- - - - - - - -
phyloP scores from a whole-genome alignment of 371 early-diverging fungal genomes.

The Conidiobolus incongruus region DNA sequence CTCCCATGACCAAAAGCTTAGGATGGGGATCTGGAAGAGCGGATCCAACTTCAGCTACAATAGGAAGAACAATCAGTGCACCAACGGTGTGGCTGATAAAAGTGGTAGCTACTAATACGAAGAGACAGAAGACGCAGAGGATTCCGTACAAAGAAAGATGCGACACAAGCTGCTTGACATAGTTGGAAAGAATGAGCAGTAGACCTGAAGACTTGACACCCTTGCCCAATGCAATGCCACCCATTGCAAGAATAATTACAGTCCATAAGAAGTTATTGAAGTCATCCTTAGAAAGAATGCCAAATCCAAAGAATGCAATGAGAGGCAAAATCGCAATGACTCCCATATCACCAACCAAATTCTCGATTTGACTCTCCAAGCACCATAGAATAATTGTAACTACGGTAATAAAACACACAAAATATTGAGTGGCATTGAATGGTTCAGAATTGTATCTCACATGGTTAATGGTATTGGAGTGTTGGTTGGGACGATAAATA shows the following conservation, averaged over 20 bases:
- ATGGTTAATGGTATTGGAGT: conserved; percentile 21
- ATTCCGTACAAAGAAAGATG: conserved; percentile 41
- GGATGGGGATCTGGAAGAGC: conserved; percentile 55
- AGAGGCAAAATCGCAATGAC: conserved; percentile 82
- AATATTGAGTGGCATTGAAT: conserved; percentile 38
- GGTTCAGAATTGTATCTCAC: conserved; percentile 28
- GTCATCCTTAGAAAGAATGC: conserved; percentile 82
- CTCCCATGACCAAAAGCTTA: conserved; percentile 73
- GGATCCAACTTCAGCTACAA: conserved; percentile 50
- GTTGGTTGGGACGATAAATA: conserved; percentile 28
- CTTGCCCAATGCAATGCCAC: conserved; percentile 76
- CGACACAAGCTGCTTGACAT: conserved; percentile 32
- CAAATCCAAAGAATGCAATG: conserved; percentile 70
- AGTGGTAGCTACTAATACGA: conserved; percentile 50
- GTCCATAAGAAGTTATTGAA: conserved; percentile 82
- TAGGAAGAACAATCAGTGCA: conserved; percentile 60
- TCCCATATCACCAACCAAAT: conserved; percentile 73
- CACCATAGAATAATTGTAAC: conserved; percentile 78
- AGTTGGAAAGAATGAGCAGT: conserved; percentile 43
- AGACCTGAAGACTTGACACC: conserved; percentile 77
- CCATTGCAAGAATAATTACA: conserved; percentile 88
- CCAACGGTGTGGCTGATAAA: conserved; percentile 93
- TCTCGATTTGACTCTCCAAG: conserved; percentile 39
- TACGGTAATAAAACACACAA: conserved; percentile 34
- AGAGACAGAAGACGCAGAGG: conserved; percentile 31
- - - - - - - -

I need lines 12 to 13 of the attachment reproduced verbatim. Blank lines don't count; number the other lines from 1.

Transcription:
- GTTGGTTGGGACGATAAATA: conserved; percentile 28
- CTTGCCCAATGCAATGCCAC: conserved; percentile 76